Day 2 — Friday May 18, 2007
Mid 50’s Rain mid-afternoon high winds
The day started off with technical difficulties preventing me from video taping. Somehow the table crushed the cable going into the camera. I stripped the wire to make a new connection with a wire clipper. Since I didn’t have any tape with me, the copper wires didn’t stay together. While I was in the middle of stripping the wires, a man from up the block knocked at the door. I opened the door and introduced myself. He looked a bit like James Baldwin in a documentary I saw on PBS. The more we talked the more like James Baldwin he seemed. We tried to name all the 7 sister colleges due to my Mt. Holyoke College performance. IIn the back of my mind I pretended to be Zora Neale Hurston in Harlem during the 1930’s. What a pair Baldwin and Hurston would have been on a stoop in Harlem.
After the man left, I turned the TV off and covered it with paper. The show needed to go on. I began my mask getting lost in dividing the paper by what colors I was going to use. I ripped more paper and started to build the foundation to my mask (It took me a while to build a strong foundation and I used the black and white sections for that). Every now and then I’d glance at the window to see if anyone was peeking inside, but nobody was. Actually many people walked by the window and didn’t notice me at all.
It was much different than Day 1. Maybe the weather had prevented people from going out. I think though that the TV has much to do with it because most people are attracted to the TV screen. It makes me think that the screen has power, much more than I thought it had. Somehow the light and images hypnotize. We can stare at it for hours. Perhaps it’s our desperate attempt to see our reflection in the glass. We see ourselves in the images no matter if they are speaking or telling a story. We wish mirrors could act like TVs.
I was nervous when I put the first log of my performance. I wanted to make sense of the things I saw and noticed.
The LAPD attacked on the protestors and reporters in MacArthur park was a recent public event. Connie Rice, a civil rights lawyer leading a committee investigating the attack was quoted in the New York Times as asking if the police understood the mentality that led them to do what they did.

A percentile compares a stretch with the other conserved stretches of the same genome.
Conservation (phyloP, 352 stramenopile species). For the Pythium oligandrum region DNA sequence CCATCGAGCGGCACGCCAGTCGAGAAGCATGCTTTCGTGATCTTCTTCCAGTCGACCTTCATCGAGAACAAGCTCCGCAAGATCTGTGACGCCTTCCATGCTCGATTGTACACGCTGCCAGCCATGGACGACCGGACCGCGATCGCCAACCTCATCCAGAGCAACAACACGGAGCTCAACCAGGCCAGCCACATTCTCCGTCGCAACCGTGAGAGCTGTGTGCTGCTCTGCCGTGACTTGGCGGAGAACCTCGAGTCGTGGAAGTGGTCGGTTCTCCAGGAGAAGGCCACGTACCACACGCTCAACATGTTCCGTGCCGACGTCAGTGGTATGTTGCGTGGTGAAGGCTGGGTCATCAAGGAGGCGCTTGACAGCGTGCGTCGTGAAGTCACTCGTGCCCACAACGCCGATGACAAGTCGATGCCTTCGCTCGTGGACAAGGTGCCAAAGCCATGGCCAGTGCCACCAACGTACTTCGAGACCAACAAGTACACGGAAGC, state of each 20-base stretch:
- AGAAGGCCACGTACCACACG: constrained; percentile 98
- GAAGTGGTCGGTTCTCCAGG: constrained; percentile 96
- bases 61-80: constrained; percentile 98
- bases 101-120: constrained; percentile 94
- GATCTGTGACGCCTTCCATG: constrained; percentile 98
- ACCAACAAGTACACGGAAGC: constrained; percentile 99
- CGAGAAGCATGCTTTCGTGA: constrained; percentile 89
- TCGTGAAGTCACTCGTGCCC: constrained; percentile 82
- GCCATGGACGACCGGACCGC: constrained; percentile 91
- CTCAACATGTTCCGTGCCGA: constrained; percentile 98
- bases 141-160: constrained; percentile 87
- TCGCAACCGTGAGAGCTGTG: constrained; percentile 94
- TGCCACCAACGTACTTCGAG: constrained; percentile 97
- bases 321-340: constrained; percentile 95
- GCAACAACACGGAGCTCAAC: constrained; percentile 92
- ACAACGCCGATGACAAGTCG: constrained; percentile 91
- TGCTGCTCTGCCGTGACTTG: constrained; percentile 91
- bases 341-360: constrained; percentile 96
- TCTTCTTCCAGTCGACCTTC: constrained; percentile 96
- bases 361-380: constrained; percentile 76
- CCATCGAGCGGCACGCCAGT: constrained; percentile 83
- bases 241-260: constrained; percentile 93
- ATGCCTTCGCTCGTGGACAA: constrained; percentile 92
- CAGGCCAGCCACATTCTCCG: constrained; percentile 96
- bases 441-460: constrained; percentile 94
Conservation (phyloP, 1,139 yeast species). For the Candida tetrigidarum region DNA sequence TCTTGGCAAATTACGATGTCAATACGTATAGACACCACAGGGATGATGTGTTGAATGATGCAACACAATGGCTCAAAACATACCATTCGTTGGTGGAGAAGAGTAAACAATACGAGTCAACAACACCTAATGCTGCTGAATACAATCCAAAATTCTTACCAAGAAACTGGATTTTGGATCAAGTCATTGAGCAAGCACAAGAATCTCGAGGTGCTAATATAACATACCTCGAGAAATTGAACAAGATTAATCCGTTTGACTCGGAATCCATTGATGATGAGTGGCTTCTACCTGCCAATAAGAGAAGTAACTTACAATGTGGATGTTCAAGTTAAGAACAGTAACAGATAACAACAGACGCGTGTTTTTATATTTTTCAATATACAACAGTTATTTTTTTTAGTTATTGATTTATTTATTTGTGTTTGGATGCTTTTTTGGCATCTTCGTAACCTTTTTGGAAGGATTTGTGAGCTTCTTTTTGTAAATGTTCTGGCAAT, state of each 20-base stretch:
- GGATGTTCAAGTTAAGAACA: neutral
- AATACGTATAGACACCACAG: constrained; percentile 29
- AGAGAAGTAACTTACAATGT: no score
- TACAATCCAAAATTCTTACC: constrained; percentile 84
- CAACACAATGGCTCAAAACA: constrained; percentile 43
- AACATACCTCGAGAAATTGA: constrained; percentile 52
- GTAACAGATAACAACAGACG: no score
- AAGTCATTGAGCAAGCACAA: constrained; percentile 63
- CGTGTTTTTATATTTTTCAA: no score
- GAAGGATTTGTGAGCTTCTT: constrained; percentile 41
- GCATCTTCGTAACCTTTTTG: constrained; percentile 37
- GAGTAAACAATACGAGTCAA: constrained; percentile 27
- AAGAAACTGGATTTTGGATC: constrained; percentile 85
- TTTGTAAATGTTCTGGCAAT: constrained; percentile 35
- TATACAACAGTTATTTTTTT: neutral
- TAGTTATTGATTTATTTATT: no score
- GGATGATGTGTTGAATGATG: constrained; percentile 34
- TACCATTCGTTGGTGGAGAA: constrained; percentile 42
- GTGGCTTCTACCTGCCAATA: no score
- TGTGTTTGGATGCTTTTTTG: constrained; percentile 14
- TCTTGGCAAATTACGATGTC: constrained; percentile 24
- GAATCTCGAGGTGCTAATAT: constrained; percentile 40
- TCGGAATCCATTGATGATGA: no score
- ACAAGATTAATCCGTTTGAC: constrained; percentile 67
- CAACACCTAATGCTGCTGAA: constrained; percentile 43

A man popped in. I noticed his shadow against the window and then heard the door open. He came in and I sensed an eagerness to engage with me and the project. He talked to me. I couldn’t help but gesture when he asked what I was doing. I pointed to the postcards. He was wearing wind breaker jacket and looked very neat. Yellow and khaki. He had a “just showered” fresh smell. He asked what he was supposed to do. I gestured for him to sit and look. “At you?”, he asked. I didn’t react there is so much to look at. “You need music in here”, he said. I keep masking myself and looked out towards the window. “You don’t eat?” , he asked. I motioned to my mouth as it was sealed shut with paper. “You’re here 7 hours a day for 21 days?” , he asked. I nodded yes. “I’ll come back again. I’ll come back. I’m from the neighborhood.” , he said.
Some kids were hanging outside. They had come in earlier and I gave them a postcard. They asked what I was doing and I pointed to the press release. They then went outside and stuck around. They were boys so their playing
got rowdy. They wrestled each other against the gate next door as it replaced the music from Day 1.
The owner of the space came by. She was worried about me and I think I actually scared her due to the mask. She asked me if I was okay. I nodded. She looked me in the eye to make sure that I really was okay. It was a quick hard glance.
On my way home, I saw a man I had seen earlier that morning on my way to the space. In the morning, the wind was blowing hard. He stood facing the wind with is arms slightly raised. He seemed like a bird waiting for that perfect wind to glide in.
I had to go home with my mask on because it had not dried yet. Some people looked but no one was shocked or surprised. Most adults kept doing what they were doing. Kids really looked. They weren’t afraid. I think it seemed like magic to them. I hope it was like magic to them.
Log Day 2 Revealing Myth: Harlem, 2007